"Are those dogs happy?": "Dogland" author tracks the answer from couch naps to kennel clubs

Shadowing a champion named Striker, author Tommy Tomlinson unlocks the mysteries of joy and "Bucket Bitches"

By Kelly McClure

Nights & Weekends Editor

Published April 23, 2024 1:29PM (EDT)

Striker the Samoyed wins on Working Group is seen during Best in Show at the 146th Annual Westminster Kennel Club Dog Show in Tarrytown of New York, United States on June 22, 2022. (Tayfun Coskun/Anadolu Agency via Getty Images)
Striker the Samoyed wins on Working Group is seen during Best in Show at the 146th Annual Westminster Kennel Club Dog Show in Tarrytown of New York, United States on June 22, 2022. (Tayfun Coskun/Anadolu Agency via Getty Images)

If you've ever spent any amount of time watching a dog show — Westminster Kennel Club or otherwise — you may have found yourself wondering, as the dogs competed in their individual rounds, led by their handlers . . . what's in it for them? 

Author Tommy Tomlinson focuses a whole book, "Dogland: Passion, Glory, and Lots of Slobber at the Westminster Dog Show," on examining that question. He was inspired to do so after seeing such an event on TV one day, thinking, "Are those dogs happy?"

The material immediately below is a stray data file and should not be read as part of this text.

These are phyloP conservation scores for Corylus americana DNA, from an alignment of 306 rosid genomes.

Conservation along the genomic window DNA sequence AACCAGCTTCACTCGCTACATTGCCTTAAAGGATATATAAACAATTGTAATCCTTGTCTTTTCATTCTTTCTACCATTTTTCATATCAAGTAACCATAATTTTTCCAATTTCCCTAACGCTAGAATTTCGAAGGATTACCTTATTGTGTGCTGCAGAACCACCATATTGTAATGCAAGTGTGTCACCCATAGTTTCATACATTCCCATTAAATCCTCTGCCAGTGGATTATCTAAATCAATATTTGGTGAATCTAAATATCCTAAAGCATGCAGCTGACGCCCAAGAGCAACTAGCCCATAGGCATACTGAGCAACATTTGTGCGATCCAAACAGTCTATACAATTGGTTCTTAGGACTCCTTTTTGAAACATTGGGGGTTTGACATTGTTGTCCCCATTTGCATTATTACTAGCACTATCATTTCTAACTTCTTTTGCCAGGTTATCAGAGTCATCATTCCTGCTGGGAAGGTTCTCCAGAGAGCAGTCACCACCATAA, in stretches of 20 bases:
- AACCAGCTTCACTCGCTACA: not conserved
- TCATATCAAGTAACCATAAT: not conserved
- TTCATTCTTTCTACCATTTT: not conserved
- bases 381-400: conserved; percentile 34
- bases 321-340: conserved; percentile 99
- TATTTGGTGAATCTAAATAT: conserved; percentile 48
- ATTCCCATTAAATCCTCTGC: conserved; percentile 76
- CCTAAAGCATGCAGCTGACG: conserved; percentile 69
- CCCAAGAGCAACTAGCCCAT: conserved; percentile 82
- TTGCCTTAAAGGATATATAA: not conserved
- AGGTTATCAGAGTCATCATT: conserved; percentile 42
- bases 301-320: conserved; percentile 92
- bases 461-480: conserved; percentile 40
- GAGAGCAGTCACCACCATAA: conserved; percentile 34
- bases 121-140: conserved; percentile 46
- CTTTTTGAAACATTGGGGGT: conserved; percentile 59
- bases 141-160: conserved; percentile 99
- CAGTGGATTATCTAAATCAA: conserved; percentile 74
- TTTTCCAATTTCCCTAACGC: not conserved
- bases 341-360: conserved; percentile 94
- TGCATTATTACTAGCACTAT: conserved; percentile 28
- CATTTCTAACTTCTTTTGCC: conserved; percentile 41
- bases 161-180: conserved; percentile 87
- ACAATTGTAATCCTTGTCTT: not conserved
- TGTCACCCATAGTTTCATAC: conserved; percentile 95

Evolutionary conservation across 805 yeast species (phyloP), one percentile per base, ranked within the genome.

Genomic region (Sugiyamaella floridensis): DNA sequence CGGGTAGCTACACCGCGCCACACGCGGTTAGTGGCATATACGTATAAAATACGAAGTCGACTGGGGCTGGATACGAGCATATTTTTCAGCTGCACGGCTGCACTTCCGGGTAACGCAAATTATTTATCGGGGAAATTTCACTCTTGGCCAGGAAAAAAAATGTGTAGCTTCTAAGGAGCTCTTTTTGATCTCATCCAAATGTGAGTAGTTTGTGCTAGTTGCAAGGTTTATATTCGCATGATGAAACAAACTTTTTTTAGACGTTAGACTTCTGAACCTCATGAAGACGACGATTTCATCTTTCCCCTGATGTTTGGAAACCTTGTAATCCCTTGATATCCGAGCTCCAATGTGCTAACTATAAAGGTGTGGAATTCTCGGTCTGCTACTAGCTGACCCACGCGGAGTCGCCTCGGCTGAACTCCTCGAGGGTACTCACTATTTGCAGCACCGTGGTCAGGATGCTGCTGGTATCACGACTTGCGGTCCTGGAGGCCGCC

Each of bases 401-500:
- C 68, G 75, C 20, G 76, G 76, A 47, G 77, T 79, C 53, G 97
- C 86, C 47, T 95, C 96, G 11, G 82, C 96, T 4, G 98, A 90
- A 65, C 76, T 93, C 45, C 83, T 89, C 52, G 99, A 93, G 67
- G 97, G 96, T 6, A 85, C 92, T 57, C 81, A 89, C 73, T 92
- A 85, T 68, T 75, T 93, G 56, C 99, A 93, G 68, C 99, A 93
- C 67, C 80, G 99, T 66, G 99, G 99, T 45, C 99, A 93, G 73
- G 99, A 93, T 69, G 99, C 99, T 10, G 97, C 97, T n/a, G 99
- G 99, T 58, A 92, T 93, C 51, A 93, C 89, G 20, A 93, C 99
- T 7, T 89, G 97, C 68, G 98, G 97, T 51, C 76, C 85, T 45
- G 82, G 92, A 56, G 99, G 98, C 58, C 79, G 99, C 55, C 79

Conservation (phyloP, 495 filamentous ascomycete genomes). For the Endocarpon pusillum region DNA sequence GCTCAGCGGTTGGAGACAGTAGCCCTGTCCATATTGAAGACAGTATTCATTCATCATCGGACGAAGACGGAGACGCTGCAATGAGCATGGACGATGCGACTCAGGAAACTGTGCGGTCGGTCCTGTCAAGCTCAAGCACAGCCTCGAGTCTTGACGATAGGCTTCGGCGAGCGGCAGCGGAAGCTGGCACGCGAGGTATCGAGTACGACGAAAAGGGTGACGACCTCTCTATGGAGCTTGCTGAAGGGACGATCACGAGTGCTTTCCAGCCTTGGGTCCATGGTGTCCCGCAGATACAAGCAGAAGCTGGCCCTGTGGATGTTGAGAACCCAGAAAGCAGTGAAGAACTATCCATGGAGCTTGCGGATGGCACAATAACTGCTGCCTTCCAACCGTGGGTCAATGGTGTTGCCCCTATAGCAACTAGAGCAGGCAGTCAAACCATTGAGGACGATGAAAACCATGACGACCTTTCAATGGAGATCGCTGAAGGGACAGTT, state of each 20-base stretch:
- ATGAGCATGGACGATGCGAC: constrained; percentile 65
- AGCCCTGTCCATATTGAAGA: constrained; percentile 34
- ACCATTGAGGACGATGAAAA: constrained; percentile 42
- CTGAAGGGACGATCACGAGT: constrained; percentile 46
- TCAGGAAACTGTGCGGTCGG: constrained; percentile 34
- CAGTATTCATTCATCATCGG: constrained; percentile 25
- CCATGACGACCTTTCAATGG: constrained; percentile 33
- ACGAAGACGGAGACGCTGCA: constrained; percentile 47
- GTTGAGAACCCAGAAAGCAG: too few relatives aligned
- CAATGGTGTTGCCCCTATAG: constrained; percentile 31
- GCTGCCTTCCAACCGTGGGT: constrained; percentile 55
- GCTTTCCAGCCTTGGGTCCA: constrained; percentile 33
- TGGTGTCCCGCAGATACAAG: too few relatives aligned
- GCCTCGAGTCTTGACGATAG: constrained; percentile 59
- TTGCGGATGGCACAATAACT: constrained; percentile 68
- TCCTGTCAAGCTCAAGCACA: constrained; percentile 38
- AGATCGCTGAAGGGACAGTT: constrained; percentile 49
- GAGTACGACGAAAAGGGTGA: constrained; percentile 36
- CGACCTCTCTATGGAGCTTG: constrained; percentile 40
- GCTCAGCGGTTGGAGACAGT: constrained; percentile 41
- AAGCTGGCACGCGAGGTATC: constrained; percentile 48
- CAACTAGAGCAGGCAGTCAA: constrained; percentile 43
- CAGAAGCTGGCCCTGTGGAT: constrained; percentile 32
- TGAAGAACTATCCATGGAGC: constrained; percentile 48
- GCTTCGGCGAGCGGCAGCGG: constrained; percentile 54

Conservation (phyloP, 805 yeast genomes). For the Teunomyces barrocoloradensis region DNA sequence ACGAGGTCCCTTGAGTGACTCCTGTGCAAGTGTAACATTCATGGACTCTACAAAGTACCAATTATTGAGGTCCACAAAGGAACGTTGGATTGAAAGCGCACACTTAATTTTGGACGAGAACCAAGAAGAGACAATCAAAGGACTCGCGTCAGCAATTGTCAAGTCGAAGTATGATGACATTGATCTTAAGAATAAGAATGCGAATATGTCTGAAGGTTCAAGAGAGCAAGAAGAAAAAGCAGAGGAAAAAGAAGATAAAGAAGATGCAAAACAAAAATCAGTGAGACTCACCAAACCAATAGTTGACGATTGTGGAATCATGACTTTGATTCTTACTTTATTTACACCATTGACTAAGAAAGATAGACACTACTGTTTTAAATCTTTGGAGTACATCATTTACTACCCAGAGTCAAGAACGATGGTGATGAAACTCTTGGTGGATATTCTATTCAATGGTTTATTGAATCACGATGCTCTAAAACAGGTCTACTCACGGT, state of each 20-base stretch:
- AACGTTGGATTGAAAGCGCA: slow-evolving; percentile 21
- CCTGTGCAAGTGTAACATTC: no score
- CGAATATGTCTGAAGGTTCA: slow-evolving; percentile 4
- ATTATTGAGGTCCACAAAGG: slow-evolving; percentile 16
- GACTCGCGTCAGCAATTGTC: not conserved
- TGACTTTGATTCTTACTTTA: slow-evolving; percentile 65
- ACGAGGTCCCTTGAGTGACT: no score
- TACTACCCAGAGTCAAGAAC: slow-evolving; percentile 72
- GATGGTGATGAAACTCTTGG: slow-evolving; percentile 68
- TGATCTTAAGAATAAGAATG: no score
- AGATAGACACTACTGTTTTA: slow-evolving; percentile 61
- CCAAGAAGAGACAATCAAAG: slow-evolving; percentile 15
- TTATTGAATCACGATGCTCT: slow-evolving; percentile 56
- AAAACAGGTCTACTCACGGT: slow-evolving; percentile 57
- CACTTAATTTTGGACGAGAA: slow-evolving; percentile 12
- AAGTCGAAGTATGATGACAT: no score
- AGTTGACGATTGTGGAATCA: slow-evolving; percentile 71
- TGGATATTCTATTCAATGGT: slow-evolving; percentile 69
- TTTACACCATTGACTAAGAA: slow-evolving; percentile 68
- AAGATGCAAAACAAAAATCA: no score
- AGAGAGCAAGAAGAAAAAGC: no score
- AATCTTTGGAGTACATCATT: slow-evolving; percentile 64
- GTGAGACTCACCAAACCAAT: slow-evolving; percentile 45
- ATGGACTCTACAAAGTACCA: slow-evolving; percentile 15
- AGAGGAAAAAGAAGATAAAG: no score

"One of the reasons why people love dogs so much is that dogs know how to make us happy,” Tomlinson says. Casting a wide net to determine if, and how, we're able to return the favor, he spent an expanse of time shadowing a champion Samoyed named Striker and his handler Laura King at "the fancy," as Westminster is called by pros, as they went after one grand finale title prior to retirement, Best in Show. And during his time spent in the field, Tomlinson learned that although King and other professionals like her do view dogs as tools of the trade, there's love there as well. Witnessed in a tearful goodbye detailed in the book where King, after three years spent with Striker, sends him off to return to normal pet life with his owner after all his hard work as the goodest of good boys was done.